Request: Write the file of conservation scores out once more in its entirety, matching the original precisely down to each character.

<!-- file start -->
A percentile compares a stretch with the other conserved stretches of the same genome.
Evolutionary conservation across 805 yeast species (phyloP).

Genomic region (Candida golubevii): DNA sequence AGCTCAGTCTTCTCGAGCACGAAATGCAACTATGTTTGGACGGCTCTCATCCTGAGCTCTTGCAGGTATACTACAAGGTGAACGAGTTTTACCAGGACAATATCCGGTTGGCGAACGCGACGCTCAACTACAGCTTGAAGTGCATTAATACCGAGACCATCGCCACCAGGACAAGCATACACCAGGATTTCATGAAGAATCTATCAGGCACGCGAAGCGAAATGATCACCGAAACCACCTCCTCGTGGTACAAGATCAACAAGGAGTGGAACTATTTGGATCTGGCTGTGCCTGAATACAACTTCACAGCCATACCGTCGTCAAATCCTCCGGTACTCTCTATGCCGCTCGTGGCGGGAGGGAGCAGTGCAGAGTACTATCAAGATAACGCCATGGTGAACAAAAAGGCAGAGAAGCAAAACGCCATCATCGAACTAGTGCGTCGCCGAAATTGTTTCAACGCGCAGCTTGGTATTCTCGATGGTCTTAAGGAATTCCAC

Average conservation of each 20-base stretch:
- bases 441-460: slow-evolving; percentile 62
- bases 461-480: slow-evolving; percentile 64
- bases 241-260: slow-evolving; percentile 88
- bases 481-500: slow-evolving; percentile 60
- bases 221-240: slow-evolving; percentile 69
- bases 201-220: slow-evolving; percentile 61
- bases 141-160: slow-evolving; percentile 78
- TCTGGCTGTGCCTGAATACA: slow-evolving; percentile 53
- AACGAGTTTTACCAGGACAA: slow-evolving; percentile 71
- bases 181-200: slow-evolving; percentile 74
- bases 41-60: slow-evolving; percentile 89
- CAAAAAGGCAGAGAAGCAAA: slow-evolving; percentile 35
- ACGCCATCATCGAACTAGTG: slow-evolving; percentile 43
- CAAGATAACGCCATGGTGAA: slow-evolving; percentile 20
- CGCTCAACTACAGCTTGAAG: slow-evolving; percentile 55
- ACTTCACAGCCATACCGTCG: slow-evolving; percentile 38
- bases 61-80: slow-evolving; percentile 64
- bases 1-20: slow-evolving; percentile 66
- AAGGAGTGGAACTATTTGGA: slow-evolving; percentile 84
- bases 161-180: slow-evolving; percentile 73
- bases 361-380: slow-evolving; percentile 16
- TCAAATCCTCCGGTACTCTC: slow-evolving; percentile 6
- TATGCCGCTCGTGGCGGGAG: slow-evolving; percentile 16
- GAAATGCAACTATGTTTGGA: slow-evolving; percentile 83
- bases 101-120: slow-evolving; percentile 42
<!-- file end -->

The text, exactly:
A percentile compares a stretch with the other conserved stretches of the same genome.
Evolutionary conservation across 805 yeast species (phyloP).

Genomic region (Candida golubevii): DNA sequence AGCTCAGTCTTCTCGAGCACGAAATGCAACTATGTTTGGACGGCTCTCATCCTGAGCTCTTGCAGGTATACTACAAGGTGAACGAGTTTTACCAGGACAATATCCGGTTGGCGAACGCGACGCTCAACTACAGCTTGAAGTGCATTAATACCGAGACCATCGCCACCAGGACAAGCATACACCAGGATTTCATGAAGAATCTATCAGGCACGCGAAGCGAAATGATCACCGAAACCACCTCCTCGTGGTACAAGATCAACAAGGAGTGGAACTATTTGGATCTGGCTGTGCCTGAATACAACTTCACAGCCATACCGTCGTCAAATCCTCCGGTACTCTCTATGCCGCTCGTGGCGGGAGGGAGCAGTGCAGAGTACTATCAAGATAACGCCATGGTGAACAAAAAGGCAGAGAAGCAAAACGCCATCATCGAACTAGTGCGTCGCCGAAATTGTTTCAACGCGCAGCTTGGTATTCTCGATGGTCTTAAGGAATTCCAC

Average conservation of each 20-base stretch:
- bases 441-460: slow-evolving; percentile 62
- bases 461-480: slow-evolving; percentile 64
- bases 241-260: slow-evolving; percentile 88
- bases 481-500: slow-evolving; percentile 60
- bases 221-240: slow-evolving; percentile 69
- bases 201-220: slow-evolving; percentile 61
- bases 141-160: slow-evolving; percentile 78
- TCTGGCTGTGCCTGAATACA: slow-evolving; percentile 53
- AACGAGTTTTACCAGGACAA: slow-evolving; percentile 71
- bases 181-200: slow-evolving; percentile 74
- bases 41-60: slow-evolving; percentile 89
- CAAAAAGGCAGAGAAGCAAA: slow-evolving; percentile 35
- ACGCCATCATCGAACTAGTG: slow-evolving; percentile 43
- CAAGATAACGCCATGGTGAA: slow-evolving; percentile 20
- CGCTCAACTACAGCTTGAAG: slow-evolving; percentile 55
- ACTTCACAGCCATACCGTCG: slow-evolving; percentile 38
- bases 61-80: slow-evolving; percentile 64
- bases 1-20: slow-evolving; percentile 66
- AAGGAGTGGAACTATTTGGA: slow-evolving; percentile 84
- bases 161-180: slow-evolving; percentile 73
- bases 361-380: slow-evolving; percentile 16
- TCAAATCCTCCGGTACTCTC: slow-evolving; percentile 6
- TATGCCGCTCGTGGCGGGAG: slow-evolving; percentile 16
- GAAATGCAACTATGTTTGGA: slow-evolving; percentile 83
- bases 101-120: slow-evolving; percentile 42